REVIEW: Fujitsu Siemens P17-2
++ very good, + good, +/- satisfactory, - bad, -- very bad
Quite a variety of modern LCD displays with VA panels (Vertical Alignment) and Overdrive technology have arrived at the market by now; some of these are the already reviewed by us Eizo L778-k or the Fujitsu-Siemens P19-2. In contrast to this, the availability of 17 inch displays that sport VA panel plus Overdrive is still rather limited. In this size category, one can mainly see displays with TN type panels dominate the field. In today’s review we examine the Fujitsu-Siemens P17-2, one of the very few models of this size to feature this technology.
TN technology’s disadvantage compared with VA lies in narrower viewing angles and worse color reproduction. In turn, TN panels (Twisted Nematic) can score with lower response times which mostly make them the preferred choice for gamers. But thanks to Overdrive, the balance has shifted towards VA panels and the previous avoided by gamers panel type is now increasingly being considered by this target group as well. With response times between 8 and 12 ms, Overdrive featuring VA displays have picked up the pace and can find their place next to TN models in terms of gamer popularity.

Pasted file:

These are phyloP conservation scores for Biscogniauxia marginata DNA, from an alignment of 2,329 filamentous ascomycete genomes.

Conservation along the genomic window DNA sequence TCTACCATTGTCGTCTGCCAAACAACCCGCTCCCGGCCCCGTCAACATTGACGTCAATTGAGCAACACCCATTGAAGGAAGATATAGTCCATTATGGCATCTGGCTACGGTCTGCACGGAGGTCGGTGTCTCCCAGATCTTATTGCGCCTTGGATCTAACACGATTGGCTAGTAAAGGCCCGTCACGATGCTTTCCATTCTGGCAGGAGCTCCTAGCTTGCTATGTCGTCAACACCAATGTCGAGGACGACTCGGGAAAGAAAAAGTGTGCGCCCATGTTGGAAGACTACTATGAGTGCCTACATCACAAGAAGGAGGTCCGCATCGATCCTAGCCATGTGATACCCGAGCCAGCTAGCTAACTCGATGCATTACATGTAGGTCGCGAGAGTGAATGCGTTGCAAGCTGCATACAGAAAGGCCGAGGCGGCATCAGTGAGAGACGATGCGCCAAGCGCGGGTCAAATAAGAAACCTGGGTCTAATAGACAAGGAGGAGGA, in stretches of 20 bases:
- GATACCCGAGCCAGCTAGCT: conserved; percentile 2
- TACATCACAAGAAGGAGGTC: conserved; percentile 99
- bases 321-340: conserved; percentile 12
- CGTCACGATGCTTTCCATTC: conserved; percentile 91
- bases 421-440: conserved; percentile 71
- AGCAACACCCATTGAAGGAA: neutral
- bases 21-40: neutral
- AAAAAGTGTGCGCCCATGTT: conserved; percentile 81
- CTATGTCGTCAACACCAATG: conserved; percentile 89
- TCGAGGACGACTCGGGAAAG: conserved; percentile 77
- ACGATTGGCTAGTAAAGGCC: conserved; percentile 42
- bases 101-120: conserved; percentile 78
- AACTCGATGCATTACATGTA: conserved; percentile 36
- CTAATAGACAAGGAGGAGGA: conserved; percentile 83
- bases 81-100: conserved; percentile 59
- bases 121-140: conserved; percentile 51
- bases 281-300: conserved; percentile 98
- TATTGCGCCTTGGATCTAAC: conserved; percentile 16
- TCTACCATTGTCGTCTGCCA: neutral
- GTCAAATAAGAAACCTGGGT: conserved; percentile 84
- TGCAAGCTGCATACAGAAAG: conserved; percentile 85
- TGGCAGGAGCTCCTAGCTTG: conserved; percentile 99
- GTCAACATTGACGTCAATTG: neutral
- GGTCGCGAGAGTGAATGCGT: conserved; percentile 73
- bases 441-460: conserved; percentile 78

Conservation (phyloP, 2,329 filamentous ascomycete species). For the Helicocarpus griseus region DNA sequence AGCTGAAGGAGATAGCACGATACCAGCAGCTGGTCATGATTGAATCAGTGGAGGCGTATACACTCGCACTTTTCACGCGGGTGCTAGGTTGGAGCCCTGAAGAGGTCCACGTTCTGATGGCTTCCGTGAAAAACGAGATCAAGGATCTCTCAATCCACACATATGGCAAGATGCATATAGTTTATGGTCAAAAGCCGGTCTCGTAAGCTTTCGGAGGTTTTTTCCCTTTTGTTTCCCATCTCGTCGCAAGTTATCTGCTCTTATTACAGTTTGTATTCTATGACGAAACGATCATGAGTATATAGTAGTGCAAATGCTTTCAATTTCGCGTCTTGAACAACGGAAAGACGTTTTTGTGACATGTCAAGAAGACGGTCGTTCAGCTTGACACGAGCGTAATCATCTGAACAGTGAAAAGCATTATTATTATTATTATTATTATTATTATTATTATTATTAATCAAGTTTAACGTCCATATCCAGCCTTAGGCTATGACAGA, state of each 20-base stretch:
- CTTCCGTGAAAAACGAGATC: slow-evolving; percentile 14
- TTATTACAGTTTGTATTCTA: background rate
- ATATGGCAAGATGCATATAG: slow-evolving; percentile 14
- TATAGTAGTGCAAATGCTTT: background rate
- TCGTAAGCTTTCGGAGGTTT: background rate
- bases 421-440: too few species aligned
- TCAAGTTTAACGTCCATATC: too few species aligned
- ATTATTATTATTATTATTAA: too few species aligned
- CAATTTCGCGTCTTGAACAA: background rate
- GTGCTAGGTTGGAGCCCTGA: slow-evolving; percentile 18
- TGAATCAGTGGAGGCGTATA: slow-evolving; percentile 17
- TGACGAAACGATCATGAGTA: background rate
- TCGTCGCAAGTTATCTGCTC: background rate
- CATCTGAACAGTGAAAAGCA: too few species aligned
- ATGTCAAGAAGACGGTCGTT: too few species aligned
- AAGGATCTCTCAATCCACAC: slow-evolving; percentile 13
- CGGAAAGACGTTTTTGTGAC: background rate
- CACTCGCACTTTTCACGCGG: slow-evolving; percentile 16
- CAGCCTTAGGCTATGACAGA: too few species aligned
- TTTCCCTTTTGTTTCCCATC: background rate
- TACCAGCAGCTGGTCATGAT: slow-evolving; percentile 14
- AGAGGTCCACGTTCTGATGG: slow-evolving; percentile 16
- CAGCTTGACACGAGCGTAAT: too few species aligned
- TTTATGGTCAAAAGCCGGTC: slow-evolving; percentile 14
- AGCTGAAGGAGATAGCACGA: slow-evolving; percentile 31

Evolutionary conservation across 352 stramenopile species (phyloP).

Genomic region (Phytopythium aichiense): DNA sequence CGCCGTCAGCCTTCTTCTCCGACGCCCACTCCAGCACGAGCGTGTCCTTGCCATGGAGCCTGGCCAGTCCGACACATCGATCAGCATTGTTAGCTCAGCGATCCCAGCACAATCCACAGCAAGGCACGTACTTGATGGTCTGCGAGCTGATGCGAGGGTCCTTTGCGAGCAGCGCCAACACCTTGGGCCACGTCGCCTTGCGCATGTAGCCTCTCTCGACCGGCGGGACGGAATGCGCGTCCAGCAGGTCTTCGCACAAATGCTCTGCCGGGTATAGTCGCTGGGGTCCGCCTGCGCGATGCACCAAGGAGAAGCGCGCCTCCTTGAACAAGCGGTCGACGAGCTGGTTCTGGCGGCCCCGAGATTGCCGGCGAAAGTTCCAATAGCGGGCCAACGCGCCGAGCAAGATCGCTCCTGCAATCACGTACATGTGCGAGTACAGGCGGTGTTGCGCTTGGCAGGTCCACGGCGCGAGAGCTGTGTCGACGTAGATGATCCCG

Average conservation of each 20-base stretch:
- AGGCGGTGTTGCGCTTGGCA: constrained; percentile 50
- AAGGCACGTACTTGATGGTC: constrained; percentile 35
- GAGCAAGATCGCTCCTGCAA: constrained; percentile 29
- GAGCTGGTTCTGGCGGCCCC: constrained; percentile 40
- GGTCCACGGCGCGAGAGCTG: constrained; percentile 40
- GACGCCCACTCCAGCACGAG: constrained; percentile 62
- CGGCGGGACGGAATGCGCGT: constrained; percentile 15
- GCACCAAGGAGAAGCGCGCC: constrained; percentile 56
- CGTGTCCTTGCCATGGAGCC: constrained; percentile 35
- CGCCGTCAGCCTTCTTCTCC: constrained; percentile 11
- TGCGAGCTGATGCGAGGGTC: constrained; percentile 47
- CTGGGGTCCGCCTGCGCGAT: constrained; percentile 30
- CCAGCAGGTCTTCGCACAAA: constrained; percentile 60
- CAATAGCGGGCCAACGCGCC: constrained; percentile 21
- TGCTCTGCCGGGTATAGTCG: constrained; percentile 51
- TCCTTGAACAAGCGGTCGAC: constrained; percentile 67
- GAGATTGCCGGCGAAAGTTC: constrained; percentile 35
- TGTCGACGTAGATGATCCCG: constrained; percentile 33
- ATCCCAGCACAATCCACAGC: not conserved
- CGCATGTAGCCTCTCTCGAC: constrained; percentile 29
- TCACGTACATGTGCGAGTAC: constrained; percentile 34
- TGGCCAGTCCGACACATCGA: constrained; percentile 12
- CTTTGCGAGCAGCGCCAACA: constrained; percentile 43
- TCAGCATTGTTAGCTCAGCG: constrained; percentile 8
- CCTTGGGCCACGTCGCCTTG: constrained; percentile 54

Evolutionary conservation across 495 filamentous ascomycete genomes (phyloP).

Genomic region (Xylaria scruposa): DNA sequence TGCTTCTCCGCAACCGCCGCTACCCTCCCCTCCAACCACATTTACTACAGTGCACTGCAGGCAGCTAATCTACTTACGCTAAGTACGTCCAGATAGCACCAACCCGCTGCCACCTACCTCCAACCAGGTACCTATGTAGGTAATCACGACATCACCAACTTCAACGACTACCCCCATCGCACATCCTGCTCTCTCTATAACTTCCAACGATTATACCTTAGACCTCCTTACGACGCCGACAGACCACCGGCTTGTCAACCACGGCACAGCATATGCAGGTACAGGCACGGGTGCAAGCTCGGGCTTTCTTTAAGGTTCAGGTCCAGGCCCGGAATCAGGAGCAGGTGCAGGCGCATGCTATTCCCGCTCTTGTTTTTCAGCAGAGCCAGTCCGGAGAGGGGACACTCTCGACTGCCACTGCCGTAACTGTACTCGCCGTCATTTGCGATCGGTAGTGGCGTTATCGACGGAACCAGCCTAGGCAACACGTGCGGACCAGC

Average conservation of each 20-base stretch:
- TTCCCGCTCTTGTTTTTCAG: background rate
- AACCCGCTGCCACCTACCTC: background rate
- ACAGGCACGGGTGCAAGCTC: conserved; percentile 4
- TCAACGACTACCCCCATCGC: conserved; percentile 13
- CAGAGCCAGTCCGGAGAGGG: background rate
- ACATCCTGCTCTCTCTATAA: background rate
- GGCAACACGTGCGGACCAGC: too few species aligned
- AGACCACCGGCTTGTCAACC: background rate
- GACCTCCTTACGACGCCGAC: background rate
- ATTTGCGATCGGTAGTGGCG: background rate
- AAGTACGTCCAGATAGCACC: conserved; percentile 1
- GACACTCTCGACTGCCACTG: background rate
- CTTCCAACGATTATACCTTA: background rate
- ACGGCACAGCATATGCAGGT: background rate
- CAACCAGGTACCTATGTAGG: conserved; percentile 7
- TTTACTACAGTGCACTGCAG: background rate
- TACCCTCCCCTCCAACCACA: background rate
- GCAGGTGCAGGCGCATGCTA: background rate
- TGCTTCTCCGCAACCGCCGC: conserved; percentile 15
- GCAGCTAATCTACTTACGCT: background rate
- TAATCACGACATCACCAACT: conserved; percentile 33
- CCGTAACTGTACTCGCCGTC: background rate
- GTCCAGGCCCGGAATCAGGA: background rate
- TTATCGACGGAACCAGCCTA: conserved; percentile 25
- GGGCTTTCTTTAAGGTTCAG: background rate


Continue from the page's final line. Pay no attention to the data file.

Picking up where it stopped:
With the P17-2, Fujitsu-Siemens Computers (FSC) has launched a model which might just have what it takes to set new standards as an all-rounder in the 17 inch category. Just as the other models FSC P19-2 and FSC P20-2 that we had also reviewed, the Fujitsu-Siemens P17-2, too, is equipped with a Samsung made PVA (Pattern Vertical Alignment) which not only stands out with its high contrast and wide viewing angles but also with respect to low response times. Even though Fujitsu-Siemens is calling its pixel acceleration „ADCC“, we are still going to refer to it as Overdrive in this review for reasons of simplicity.
In our review, we want to touch on both strengths and weaknesses of the Fujitsu-Siemens P17-2 in a detailed manner and try to conclude whether this display can be considered as a real alternative for gamers.
All results issued in this review have been established using the digital DVI input, with the exception of the test runs for analog image quality, which have been established on the analog input (D-Sub). Our test bed ran with a Sapphire Atlantis Radeon 9800 Pro graphics card.
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